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It is unknown how often patients with sensory neuronopathy (SNN) present with a distal symmetric polyneuropathy (DSP) phenotype. In these cases, electrodiagnostic testing may discriminate SNN with a DSP phenotype from DSP. We reviewed the records of patients who met SNN diagnostic criteria between January 2000 and February 2021 and identified patients with a DSP phenotype at the time of electrodiagnosis. Sixty-two patients fulfilled SNN diagnostic criteria. At symptom onset, 20 (32.2%) patients presented with distal symmetric sensory symptoms limited to the feet. However, most progressed rapidly over 6 months or developed asymmetric symptoms. At the time of electrodiagnosis, only seven (11.3%) patients had a DSP phenotype. Of these seven patients, four had cerebellar ataxia with neuropathy and vestibular areflexia syndrome, one had vitamin B6 deficiency, one was thought to be alcohol-induced, and one was idiopathic. Patients with SNN rarely present with a DSP phenotype at the time of electrodiagnosis. The finding that one third of cases resemble DSP at onset highlights the importance of clinical monitoring. In patients with a DSP phenotype, the presence of ataxia at onset or significant progression within 6 months may suggest the possibility of SNN and should prompt additional investigations, such as electrodiagnosis. © 2022 Wiley Periodicals LLC.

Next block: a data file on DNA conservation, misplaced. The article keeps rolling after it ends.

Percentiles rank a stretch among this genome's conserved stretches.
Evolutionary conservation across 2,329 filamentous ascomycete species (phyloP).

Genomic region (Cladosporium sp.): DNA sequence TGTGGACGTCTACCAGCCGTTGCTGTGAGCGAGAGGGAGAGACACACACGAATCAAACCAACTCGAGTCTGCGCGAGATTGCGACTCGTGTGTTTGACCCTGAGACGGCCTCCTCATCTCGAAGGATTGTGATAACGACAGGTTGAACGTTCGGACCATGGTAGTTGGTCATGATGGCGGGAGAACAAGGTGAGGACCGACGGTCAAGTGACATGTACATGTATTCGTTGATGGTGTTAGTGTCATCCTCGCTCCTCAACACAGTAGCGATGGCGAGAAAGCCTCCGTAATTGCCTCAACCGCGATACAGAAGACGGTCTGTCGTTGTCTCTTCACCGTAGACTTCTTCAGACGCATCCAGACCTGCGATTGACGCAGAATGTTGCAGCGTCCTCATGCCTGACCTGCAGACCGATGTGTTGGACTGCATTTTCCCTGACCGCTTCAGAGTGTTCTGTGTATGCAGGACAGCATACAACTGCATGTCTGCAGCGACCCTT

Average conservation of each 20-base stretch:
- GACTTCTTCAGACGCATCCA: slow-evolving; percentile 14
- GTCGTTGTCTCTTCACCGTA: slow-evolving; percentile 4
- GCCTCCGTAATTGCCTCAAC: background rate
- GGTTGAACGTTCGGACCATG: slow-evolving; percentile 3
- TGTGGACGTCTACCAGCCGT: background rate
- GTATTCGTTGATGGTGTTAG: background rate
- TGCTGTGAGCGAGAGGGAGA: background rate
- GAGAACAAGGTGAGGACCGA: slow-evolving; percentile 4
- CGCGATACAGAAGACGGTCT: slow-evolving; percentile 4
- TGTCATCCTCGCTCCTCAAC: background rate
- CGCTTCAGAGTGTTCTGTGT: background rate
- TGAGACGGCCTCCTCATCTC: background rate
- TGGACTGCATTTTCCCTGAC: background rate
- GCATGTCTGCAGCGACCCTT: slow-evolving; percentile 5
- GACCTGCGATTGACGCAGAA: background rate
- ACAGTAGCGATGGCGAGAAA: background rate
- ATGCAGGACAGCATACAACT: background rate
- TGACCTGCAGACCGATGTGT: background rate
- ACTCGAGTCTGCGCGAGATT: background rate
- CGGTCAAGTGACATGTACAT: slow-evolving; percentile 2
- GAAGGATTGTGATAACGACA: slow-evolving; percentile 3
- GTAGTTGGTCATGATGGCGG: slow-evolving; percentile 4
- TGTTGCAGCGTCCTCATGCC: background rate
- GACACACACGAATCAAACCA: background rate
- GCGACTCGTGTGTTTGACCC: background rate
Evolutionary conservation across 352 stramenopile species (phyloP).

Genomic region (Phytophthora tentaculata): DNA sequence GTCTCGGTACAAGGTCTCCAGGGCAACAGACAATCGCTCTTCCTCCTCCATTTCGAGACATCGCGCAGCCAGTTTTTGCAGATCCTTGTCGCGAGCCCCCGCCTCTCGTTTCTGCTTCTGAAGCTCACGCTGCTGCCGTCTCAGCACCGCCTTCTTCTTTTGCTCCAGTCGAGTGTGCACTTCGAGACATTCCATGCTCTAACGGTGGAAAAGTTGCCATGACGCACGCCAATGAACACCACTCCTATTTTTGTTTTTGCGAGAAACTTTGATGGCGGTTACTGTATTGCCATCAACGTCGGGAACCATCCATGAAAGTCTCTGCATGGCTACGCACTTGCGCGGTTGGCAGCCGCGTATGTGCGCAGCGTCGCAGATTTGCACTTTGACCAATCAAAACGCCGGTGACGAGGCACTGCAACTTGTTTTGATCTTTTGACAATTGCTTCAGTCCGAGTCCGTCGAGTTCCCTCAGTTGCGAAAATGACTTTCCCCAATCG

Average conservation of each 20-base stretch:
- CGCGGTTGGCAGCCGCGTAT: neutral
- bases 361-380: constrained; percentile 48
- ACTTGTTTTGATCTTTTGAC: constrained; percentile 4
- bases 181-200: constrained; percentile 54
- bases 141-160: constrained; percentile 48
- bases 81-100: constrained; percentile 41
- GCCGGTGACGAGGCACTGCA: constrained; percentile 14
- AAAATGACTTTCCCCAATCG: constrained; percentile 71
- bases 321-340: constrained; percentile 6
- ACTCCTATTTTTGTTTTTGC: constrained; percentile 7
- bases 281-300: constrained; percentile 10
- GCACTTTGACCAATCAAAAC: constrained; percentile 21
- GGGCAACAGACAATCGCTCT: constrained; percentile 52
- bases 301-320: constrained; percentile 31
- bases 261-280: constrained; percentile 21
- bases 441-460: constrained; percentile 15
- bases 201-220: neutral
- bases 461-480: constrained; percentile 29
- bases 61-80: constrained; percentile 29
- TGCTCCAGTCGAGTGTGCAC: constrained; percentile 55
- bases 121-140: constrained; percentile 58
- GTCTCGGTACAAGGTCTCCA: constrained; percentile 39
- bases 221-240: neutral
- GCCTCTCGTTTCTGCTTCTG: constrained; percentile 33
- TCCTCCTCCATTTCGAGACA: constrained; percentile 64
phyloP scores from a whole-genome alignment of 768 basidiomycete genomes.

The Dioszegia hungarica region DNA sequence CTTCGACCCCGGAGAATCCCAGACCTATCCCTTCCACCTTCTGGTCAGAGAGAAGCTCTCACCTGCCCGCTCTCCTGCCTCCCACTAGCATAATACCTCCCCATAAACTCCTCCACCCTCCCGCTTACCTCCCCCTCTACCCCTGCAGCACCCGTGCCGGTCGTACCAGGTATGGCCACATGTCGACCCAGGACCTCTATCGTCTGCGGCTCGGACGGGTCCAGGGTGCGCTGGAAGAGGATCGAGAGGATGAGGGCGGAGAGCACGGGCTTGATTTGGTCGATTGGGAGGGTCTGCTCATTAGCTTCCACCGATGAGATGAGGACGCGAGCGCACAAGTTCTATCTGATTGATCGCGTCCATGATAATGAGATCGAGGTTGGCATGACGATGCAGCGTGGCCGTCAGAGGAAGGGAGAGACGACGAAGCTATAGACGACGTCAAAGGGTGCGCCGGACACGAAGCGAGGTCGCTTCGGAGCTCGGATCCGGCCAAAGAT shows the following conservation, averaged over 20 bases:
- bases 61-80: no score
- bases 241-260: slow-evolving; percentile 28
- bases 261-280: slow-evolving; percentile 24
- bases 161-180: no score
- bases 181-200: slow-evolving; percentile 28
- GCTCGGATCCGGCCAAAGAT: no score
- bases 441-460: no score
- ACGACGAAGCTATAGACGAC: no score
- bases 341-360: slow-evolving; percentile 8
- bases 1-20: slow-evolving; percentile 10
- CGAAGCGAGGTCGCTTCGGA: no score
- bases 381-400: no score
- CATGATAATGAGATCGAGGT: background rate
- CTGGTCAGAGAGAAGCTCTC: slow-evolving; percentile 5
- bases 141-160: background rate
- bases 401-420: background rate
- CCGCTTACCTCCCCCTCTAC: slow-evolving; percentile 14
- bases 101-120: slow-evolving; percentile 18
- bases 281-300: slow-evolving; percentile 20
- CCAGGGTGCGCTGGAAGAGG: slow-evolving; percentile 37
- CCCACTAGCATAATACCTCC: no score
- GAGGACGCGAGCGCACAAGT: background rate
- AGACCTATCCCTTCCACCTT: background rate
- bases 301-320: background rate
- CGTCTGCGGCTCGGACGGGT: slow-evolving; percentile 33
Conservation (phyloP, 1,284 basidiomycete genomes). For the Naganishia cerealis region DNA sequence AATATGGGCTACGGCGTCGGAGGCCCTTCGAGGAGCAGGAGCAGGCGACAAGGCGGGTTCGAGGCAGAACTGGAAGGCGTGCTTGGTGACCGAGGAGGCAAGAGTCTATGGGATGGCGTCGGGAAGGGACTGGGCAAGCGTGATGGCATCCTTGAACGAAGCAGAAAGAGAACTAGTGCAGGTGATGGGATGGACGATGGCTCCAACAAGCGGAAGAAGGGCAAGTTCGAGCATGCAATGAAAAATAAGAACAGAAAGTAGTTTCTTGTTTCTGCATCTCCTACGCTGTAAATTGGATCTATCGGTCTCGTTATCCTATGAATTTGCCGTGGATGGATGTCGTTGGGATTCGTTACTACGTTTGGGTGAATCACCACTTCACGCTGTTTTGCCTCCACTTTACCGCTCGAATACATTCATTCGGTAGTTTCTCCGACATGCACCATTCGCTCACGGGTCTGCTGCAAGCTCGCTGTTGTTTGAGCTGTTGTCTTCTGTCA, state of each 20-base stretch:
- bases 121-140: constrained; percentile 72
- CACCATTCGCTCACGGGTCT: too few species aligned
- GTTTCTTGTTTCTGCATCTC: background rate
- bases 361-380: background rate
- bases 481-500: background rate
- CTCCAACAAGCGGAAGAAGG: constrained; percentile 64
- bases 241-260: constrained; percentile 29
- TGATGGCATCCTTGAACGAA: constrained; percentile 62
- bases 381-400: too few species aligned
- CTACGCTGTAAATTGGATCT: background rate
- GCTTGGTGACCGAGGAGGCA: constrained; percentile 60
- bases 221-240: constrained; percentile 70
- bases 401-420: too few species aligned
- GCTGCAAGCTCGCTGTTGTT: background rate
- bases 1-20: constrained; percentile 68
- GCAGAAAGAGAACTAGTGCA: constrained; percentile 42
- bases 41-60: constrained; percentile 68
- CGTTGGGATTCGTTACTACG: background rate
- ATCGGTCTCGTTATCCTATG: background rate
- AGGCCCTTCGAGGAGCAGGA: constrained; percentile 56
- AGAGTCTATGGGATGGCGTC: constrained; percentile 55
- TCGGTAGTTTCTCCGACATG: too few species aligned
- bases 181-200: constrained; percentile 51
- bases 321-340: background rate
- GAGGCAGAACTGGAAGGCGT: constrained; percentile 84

Long Davalos, Dustin G Nowacek, Zachary N London. Distal symmetric polyneuropathy phenotype in patients with sensory neuronopathy at the time of electrodiagnosis. Muscle & nerve. 2022 Apr;65(4):456-459

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PMID: 34994975

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